Memory Trigger 15. A Song And An Irish Troubadour.

My friend Sandeep was listening to this song while having lunch at home in the UK and sent me a WhatsApp message asking me to listen to it too. Little did he know that this will trigger off a great memory of a great friend, alas no more.

I quote his WhatsApp messsage – “I Forget what a van Morrison fan I am sometimes. Hugely underrated, and with a lyrical ability on par with Bob Dylan and a better musician. Has at least 5 truly great albums that have never got the global acclaim they deserve. A true Irish troubadour.”

When I was a bachelor salesman in Madras of the early sixties of the last century, I met a remarkable Irish fellow called TW. This fellow had had all kinds of adventures as a seaman and had jumped ship in Madras and was working as a steward in a restaurant. He enjoyed my company primarily because he could talk to someone in English and for a few months that he stayed in Madras, we were good friends.

After he returned to Ireland he wrote regularly and we kept in touch with each other by mail. He came back to india in 1978 when I was in Bombay. He spent three unforgettable days with us then and he gifted an album to us which had this song in it. It was the first time that my late wife and I were introduced to Irish music and we were completely zapped by the beauty of it. This album stayed with us for many years till we eventually got rid of all LPs when the CDs came into the market. I somehow never went back to Van Morrison and this message from Sandeep not only took me back to the music but also to TW.

TW came from a fairly well to do family of Dublin and had an adventurous life. I met him in Dublin in 1987 and spent a weekend with him at his ancestral home. He was in the final stages of his life with serious cirrhosis of the liver and by December of 1987 he died of drink. He was 46 years old.

Thank you Sandeep for bringing this song back to me and also the memories of a good friend long gone.

And as we walked
Through the streets of Arklow
Oh the color
Of the day wore on
And our heads
Were filled with poetry
And the morning
A-comin’ on to dawn

And as we walked
Through the streets of Arklow
And gay perfusion
In god’s green land
And the gypsy’s rode
With their hearts on fire
They say “We love to wander, ”
“Lord we love, ”
“Lord we love to roam”

And as we walked
Through the streets of Arklow
In a drenching beauty
Rolling back ’til the day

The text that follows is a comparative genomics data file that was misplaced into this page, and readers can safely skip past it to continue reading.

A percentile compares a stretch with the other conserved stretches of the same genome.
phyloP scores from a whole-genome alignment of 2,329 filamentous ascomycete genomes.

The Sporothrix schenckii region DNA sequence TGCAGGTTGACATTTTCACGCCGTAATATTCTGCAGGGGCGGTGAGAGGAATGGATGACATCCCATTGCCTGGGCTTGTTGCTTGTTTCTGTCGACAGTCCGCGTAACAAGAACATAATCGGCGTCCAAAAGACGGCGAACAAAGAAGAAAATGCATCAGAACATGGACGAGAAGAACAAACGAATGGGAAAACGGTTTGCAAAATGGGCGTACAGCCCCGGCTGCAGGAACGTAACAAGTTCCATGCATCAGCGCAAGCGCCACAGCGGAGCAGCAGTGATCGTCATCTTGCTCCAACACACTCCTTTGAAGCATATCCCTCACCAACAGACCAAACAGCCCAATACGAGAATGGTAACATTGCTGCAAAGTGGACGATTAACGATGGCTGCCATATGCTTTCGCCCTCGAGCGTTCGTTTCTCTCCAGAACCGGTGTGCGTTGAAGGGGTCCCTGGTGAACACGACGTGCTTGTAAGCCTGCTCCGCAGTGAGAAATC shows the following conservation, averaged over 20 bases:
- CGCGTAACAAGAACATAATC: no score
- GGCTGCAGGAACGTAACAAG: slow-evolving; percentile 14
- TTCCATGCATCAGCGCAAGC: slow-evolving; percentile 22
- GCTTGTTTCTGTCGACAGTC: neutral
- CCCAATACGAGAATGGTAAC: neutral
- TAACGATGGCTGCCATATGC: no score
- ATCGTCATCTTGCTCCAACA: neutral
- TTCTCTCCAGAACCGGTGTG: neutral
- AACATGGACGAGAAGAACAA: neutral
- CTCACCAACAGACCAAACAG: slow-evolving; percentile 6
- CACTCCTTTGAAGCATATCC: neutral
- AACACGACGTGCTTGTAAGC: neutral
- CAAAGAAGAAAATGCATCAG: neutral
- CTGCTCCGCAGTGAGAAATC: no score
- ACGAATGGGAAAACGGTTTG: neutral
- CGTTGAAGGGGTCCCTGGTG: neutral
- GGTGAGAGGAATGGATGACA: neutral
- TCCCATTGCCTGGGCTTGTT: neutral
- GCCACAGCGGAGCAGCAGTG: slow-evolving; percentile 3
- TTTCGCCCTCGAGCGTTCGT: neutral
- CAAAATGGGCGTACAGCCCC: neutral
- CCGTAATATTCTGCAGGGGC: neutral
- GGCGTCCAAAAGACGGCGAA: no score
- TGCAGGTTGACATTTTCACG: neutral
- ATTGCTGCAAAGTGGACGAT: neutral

And I saw your eyes
They was shining, sparkling crystal clear
And our souls were clean
And the grass did grow
And our souls were clean
And the grass did grow
And our souls were clean
And the grass did grow

And as we walked
Through the streets of Arklow

Written by Van Morrison • Copyright © Warner/Chappell Music, Inc

12 thoughts on “Memory Trigger 15. A Song And An Irish Troubadour.”

  1. Van Morrison – according to several session players that worked on his albums and toured with him that I corresponded with years ago is one of the worst human beings ever put on the earth. But his talent is immense – they did acknowledge that. Personally, I prefer U2 as an example of Irish music and even back in the 60s, they had what were termed Irish Show Bands – purveyors of excellent pop music. A good friend of mine fronted one of those bands – The Blue Aces.
    It always interests me to see what music stirs memories for my friends – a fave question of mine is “what is the first thing you think of when you hear (insert song title).

    Regarding Van Morrison, I have the same issue as with Bob Dylan – I find his singing voice difficult to understand.
    shackman recently posted..History

    1. I suppose that all of us have different tastes. Like you, I could not digest Bob Dylan, but somehow this resonated with both of us. Perhaps due to its novelty. U2 came into our lives much later thanks to our son.

  2. Hi Rummy,

    I was never a Van Morrison fan. And the same goes for Bob Dylan, even though some of his poems are beautiful. Just not my cup of tea.
    When I think of Irish music, I tend to go more traditional: Enya, Loreena McKennitt (born in Canada from Irish and Scottish parents) and the likes of them. Here’s a taste of Loreena’s work (The Mystic Dream):

    So sorry about TW, may his reincarnation be peaceful.

    Cheers, my friend

  3. I listened to Van Morrison during the 70s, and loved him. He typifies a poignant, somber type of musician with a message many may find obscure. I don’t know if he was or wasn’t a good person—when it comes to music that stirs us, it really doesn’t matter!

  4. what a bittersweet post. bless your old friend TW and the memories you have of him.
    i’m like max coutinho who commented. i like the more ethereal sound of irish music.
    there is something very mysterious and ancient and lyrical in that emerald land.
    and in the music of loreena mckinnitt or even the singers of celtic woman. it seems to speak to me more.
    tammy j recently posted..moving on old bean

    1. There is a lot of similarities between the Irish and the Indians Tammy and their music resonates with me because in a strange way, it reminds me of our folk music which too goes back to centuries.

  5. My favorite of Van Morrison’s is “Into the Mystic”. It holds a lot of family memories. Music has provided a wonderful soundtrack to my life.

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